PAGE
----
F or many people associated with this University, Wednesday’s release of the Wainstein report was almost cathartic. It is nice, in some ways, to have everything out on the table, to have the denizens of Pack Pride message boards no longer be the reigning authority on UNC’s misdeeds.
But the Wainstein report doesn’t solve our problems — it only details them. Two questions that we and the University remain tasked with answering are why this happened and what’s next? Over the long term, we must address the conditions that incentivized these violations and remove them from this University and its athletic department.
It is crucial that UNC be a national leader in this regard. Students and fans should be unequivocal in their call for increased transparency and reform, not only at UNC but throughout the structures that govern the national relationship between athletics and academics. Though the academic fraud detailed in the report seems to be a thing of the past, the pressures that led to it are not.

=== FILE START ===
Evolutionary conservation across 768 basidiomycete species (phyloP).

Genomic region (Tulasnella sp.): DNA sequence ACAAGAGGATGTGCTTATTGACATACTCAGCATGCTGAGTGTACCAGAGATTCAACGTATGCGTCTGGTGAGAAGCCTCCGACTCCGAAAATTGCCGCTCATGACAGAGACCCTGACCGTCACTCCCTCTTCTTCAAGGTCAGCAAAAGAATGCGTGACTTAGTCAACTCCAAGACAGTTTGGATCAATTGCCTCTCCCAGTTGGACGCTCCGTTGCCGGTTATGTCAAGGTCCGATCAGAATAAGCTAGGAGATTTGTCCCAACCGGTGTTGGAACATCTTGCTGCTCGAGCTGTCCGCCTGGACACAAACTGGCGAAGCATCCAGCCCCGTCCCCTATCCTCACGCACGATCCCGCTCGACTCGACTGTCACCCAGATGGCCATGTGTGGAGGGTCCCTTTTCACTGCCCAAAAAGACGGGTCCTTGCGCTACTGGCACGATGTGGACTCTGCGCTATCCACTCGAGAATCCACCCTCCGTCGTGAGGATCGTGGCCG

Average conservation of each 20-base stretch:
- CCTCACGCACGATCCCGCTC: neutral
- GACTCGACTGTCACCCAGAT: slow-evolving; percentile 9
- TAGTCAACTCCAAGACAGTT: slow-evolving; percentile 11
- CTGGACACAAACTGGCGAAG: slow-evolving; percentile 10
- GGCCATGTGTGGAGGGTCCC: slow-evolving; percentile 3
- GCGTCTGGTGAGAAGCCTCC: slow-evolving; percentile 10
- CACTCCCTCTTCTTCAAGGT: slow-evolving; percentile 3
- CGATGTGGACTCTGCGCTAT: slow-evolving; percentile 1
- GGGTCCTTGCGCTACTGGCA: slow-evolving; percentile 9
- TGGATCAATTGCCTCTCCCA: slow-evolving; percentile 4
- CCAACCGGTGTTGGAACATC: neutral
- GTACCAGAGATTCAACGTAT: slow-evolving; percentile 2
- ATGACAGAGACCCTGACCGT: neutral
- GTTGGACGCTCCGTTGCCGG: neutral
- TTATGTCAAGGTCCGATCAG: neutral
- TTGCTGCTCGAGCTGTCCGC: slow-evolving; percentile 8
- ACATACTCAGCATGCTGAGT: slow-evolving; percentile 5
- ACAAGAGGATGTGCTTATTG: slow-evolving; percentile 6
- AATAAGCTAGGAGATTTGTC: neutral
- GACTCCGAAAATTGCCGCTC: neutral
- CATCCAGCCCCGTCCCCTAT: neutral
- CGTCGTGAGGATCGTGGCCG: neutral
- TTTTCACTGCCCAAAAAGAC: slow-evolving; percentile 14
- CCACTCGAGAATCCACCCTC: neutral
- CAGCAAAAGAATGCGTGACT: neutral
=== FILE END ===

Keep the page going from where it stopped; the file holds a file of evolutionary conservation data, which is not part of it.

This problem did not begin with Deborah Crowder, and it has not ended with her departure. A popular topic of debate is whether this was an academic scandal or an athletic one. While non-athletes did benefit from paper classes, it seems beyond question that they were created with athletes in mind. UNC and hundreds of other schools around the country are still in the business of admitting and keeping eligible many student-athletes who are in no way prepared for the rigors of university-level work.